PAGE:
What is Organisation Development and why is it important?

Written by Nic Frank and Matthew Emerson

If you ask any founder, business owner or manager whether they wanted to improve their organisation’s performance, achieve sustainable profitability and growth, in most cases the answer would likely be a resounding “yes”. If you also asked the same collective the question of “what is organisation development or organisation effectiveness?”, most would probably look at you perplexed and would not be able to give you a straight or easy answer. Perhaps this is not surprising when there are multiple different definitions of “organisation development” (OD) in business literature.

As a start-up or relatively young business, the effectiveness of the team is usually quite easy for the founder/leader to see and as the business develops through its early stages of growth, performance is directly attributed to a small number of people and preparedness for your future is core to developing a fledgling business. Every successful business reaches a stage of growth where the complexities of the organisation surpass the capacity or capability of a single individual to accurately assess their organisation’s effectiveness and subsequently business performance is somewhat harder to measure, analyse, develop and most importantly, predict.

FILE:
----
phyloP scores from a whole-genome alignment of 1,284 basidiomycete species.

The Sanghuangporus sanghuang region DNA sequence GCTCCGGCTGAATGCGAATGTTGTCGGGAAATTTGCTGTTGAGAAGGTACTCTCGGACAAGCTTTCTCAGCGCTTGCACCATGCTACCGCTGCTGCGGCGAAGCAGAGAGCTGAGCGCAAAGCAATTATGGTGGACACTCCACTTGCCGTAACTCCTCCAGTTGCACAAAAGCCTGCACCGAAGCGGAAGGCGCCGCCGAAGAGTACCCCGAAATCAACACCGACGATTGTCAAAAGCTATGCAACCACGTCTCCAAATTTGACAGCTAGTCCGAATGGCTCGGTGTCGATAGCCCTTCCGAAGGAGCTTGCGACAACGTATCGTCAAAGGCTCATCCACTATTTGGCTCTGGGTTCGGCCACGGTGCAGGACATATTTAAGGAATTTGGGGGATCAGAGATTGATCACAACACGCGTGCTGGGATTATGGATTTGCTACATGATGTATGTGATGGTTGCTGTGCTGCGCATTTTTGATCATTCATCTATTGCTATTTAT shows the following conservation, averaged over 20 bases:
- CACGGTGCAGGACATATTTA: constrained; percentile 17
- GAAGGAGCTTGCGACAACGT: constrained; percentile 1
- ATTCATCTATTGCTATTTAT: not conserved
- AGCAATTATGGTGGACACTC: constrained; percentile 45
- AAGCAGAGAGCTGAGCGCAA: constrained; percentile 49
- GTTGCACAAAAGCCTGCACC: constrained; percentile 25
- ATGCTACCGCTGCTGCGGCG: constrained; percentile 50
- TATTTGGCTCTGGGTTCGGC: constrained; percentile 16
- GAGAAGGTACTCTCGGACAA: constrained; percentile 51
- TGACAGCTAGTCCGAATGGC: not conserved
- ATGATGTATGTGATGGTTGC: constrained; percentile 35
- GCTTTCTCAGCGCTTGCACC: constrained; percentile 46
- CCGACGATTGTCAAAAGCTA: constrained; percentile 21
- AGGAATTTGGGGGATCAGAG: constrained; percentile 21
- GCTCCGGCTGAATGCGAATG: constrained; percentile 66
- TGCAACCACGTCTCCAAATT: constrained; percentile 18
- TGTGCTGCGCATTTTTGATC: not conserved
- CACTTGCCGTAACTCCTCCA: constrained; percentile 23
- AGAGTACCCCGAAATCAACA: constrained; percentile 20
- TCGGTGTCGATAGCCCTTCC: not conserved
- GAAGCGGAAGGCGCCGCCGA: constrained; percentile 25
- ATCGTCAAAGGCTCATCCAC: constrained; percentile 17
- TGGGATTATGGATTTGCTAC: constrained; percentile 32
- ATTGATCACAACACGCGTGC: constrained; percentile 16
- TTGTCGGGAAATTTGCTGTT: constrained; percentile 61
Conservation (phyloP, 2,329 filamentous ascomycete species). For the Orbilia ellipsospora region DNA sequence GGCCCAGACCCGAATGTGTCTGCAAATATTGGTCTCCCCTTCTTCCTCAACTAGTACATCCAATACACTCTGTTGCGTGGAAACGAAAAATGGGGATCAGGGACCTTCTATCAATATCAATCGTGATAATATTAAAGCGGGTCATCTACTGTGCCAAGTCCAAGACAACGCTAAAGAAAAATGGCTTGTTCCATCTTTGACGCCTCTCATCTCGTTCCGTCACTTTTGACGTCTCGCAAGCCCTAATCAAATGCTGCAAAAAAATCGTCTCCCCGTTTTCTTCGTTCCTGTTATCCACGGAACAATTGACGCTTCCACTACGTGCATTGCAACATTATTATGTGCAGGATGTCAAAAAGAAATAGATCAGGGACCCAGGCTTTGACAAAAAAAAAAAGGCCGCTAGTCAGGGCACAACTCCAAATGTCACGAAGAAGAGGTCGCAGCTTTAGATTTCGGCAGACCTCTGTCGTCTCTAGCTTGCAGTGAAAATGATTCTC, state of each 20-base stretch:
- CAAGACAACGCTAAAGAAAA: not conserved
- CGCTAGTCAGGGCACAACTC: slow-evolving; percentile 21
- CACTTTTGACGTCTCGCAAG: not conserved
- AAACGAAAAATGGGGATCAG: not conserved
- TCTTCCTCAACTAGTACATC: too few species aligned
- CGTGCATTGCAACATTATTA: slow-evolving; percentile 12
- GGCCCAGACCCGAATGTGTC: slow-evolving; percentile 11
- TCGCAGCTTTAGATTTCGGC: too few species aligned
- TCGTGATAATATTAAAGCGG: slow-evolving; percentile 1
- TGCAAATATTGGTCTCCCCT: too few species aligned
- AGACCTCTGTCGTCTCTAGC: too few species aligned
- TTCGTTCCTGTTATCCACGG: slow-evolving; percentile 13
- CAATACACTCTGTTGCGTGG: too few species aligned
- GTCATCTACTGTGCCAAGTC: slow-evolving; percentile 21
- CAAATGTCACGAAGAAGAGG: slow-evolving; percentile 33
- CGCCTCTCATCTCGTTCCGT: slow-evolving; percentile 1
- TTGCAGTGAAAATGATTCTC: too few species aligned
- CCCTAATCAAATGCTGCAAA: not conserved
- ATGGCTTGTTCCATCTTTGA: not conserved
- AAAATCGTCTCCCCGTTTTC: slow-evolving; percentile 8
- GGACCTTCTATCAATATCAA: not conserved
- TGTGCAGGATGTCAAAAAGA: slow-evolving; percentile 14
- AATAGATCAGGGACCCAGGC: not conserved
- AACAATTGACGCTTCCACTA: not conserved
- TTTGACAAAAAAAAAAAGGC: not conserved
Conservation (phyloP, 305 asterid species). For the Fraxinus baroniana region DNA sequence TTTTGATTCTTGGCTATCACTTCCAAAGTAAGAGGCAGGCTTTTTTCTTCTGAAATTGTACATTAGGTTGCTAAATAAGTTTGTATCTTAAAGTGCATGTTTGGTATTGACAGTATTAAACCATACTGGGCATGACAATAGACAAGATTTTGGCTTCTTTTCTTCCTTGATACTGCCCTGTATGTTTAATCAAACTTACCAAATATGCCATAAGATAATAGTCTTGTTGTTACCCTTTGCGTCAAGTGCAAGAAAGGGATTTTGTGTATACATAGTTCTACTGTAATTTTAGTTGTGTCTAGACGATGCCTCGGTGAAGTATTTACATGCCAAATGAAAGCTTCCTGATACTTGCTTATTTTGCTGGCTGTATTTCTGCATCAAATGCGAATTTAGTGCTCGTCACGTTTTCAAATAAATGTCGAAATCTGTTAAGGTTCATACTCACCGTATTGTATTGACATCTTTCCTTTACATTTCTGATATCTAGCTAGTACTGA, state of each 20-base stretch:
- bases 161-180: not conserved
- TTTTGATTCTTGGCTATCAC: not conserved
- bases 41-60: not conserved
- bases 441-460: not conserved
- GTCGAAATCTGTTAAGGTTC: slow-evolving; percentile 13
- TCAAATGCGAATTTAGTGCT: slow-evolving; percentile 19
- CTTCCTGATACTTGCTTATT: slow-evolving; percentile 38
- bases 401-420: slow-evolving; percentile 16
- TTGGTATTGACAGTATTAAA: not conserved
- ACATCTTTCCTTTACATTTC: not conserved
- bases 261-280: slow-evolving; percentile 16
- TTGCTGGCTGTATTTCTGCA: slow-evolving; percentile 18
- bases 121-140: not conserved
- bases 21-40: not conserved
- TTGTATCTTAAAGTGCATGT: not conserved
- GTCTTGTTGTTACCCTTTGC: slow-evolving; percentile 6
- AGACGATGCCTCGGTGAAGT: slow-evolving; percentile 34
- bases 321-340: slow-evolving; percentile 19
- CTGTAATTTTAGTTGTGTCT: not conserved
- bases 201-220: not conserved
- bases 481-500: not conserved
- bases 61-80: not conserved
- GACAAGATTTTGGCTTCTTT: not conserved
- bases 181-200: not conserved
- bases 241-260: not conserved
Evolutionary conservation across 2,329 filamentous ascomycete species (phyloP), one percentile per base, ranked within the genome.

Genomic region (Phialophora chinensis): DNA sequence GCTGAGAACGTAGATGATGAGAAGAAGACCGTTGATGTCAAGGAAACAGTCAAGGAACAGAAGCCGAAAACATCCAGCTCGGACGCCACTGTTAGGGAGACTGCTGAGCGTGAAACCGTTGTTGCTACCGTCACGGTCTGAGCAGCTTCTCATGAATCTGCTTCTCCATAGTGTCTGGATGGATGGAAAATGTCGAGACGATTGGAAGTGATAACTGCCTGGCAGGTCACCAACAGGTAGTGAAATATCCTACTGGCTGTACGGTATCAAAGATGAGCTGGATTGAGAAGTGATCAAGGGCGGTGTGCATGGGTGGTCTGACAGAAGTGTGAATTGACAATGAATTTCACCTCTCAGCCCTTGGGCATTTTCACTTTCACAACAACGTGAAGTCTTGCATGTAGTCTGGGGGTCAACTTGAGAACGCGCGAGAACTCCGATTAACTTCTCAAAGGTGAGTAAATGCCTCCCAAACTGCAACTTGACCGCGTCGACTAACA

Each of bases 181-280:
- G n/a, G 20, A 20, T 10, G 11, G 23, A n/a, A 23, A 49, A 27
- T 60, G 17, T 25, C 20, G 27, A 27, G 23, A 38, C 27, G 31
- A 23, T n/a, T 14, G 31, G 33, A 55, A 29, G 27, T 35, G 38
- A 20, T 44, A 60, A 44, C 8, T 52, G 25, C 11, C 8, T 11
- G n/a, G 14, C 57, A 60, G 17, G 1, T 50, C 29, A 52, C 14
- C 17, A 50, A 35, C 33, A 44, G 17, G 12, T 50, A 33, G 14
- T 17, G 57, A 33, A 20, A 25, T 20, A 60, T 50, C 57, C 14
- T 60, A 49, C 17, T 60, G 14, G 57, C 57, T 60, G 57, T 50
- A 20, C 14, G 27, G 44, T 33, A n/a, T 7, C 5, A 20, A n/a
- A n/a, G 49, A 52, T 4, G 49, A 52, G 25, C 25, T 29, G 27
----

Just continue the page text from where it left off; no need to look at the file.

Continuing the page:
“OD has grown to become one of the most critical practices an organisation needs to embrace to maintain its levels of performance within a rapidly changing environment” (CIPD)

What is Organisation Development?

Despite OD sounding like an abstract concept it is in fact very practical, pragmatic and business outcome focused. The primary purpose is to develop the organisation as a whole. Whilst the focus may differ depending on the organisation, the benefits typically might include, improved customer satisfaction, financial performance – increased profits or profit margins – employee engagement, increased market share, engraining ethical or cultural values, or the more general organisation capacity for agility and adaptability.

The Organization Development Network use Richard Beckhard’s 1969 definition of OD being an effort that is planned, organisation-wide, managed from the top, increases organisation effectiveness and uses behavioural-science knowledge through planned intervention in organisation processes.

OD considers an organization as an holistic system composed of separate parts. Creating great organisations involves seeking to operate a business as effectively as possible to maximise the organisation’s resources whether they be people capabilities or technology efficiencies. By improving the performance of the organisation in a sustainable manner means that the business overall is more competitive. Pursuing that goal requires a deliberate and continuous focus on developing and improving organisational processes, systems and strategies. It is not a temporary change intervention but ensuring that the organisation is continually transforming by moving forwards and evolving.